2 Jan. 3 May. 2 Sept.

Let us then at length arise, since the Scripture stirreth us up, saying: It is time now for us to rise from sleep.” And our eyes being open to the deifying light, let us hear with wondering ears what the Divine Voice admonisheth us, daily crying out: “To-day if ye shall hear His voice, harden not your hearts.” And again, “He that hath ears to hear, let him hear what the Spirit saith to the Churches.” And what saith He? “Come, my children, hearken to Me, I will teach you the fear of the Lord. Run while ye have the light of life, lest the darkness of death seize hold of you.”

Saint Benedict begins today, Exsurgamus ergo, “Let us then at length arise.” The monastic life is a continuous, daily, and even hourly participation the death and resurrection of Christ. The monk is always waking, always rising, to the light that shines from the face of Christ. By this, I do not mean that a monk is continuously rising out of a state of death–dealing (i.e. mortal) sin to the life of grace. One enters the  cloister to live always in the friendship of God through Christ, in a state of sanctifying grace.

All the traditional monastic observances — the corporalia and the spiritualia — are practiced in order to protect and foster the life of grace, friendship with God in Christ. The corporalia are those observances that more directly engage the body: rising early for the Divine Office, fasting, abstinence, manual work, silence, enclosure, and the wearing of the habit. The spiritualia are those observances that more directly engage the faculties of the soul: psalmody, lectio divina, and adoration of the Most Blessed Sacrament.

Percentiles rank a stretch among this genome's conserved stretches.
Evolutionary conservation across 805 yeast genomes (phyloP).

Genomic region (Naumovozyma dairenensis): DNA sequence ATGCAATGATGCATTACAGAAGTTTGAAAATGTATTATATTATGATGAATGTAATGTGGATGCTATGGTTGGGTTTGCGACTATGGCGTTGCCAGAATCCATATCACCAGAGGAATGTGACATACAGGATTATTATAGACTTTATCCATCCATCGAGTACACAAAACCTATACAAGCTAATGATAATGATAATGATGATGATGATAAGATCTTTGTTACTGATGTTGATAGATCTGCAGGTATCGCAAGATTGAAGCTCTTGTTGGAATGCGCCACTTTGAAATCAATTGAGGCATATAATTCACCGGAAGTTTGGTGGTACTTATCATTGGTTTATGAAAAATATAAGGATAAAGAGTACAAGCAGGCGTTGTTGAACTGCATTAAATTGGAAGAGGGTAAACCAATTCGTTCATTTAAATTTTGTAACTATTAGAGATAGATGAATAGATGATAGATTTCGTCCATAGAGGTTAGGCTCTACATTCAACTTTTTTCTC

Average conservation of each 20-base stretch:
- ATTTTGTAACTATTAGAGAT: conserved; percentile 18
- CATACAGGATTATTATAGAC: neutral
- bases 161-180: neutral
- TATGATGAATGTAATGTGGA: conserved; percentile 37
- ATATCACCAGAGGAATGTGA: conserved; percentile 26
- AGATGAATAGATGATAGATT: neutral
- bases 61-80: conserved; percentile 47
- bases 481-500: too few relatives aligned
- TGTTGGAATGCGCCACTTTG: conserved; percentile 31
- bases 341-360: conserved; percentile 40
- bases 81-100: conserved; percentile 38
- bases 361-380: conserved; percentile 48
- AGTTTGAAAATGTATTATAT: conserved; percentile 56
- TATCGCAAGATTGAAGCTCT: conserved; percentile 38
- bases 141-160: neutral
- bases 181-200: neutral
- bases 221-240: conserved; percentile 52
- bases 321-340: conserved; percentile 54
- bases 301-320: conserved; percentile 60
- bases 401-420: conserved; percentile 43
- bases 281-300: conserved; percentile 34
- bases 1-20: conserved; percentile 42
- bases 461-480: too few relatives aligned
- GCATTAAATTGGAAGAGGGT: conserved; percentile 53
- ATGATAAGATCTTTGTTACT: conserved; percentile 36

For most monks the continuous, daily, hourly death and resurrection consists in a correspondence to actual grace. At every hour Christ is saying to the monk, “Die with me, rise with me.” All of the monastic literature from Saint Antony and the Fathers of the Desert to the biographies and journals of the modern saints is but an account of the deployment of this mystery of death & resurrection in the experience of one man or woman.

It is the word of God, given out superabundantly in the Divine Office and Holy Mass, and repeated in lectio divina that is the normal and quotidian occasion of actual grace in the life of a monk. The word of God stirs a man up, imparts the grace of spiritual resurrection, and shines the deifying light in the soul.